LONDON, Oct 14 (Reuters) – Britain’s travel industry called on the government for an airport testing regime and more tailored support as it published figures showing how the pandemic has sapped demand for the overseas trips that are its lifeblood.
ABTA, the UK industry body representing 4,300 travel brands, said that between February and July 2020, which included the country’s three-month lockdown period, only 15% of 2,000 Britons surveyed took a foreign holiday compared to 64% the previous year.
That has hit airlines and travel companies hard, with tens of thousands of job losses already made in the sector, and more expected when the government’s furlough scheme comes to an end later this month.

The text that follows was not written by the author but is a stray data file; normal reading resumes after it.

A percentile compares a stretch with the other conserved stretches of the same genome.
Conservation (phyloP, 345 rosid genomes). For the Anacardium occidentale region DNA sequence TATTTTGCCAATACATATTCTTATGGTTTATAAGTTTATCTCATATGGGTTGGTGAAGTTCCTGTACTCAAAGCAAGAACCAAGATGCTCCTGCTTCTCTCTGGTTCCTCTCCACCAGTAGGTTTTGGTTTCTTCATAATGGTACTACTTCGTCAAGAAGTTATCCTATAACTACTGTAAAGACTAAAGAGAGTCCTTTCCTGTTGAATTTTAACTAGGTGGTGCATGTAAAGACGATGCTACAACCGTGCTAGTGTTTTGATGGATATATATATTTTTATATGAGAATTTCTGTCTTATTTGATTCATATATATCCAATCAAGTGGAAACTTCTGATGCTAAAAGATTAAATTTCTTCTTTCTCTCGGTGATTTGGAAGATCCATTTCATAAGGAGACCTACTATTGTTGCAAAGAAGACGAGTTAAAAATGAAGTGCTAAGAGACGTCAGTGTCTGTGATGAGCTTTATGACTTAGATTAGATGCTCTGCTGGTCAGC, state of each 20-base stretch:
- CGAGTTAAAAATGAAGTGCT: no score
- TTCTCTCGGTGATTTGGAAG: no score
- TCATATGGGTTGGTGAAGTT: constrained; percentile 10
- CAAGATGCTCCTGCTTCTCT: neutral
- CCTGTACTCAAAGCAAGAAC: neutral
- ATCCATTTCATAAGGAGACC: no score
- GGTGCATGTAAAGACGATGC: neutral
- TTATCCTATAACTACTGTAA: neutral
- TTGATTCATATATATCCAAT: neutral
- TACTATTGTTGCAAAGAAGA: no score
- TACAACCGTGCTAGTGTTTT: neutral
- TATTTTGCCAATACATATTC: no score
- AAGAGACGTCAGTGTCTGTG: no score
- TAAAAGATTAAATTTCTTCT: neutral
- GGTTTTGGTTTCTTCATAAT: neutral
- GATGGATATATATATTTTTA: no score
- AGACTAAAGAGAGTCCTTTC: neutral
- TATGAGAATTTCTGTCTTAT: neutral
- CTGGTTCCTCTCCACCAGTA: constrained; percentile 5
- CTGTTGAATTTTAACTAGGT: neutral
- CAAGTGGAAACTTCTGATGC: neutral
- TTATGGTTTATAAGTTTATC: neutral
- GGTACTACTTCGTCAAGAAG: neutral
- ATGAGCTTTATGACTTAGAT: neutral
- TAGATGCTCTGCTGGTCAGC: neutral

According to the data, 93% of consumers said they were worried over last minute changes to Britain’s quarantine rules, with ABTA blaming the government’s approach for exacerbating people’s reticence to travel.
“It is vital that the Global Travel Taskforce launched this month to consider a testing regime, and other measures to support recovery of the travel industry, acts decisively and urgently to help increase consumer confidence and get the industry moving again,” ABTA said in a statement on Wednesday.
Britain set up the taskforce earlier in October to look at ways of reducing the 14-day quarantine period, which has killed demand and left travel firms, airlines and airports struggling financially.
(Reporting by Sarah Young; editing by Kate Holton)
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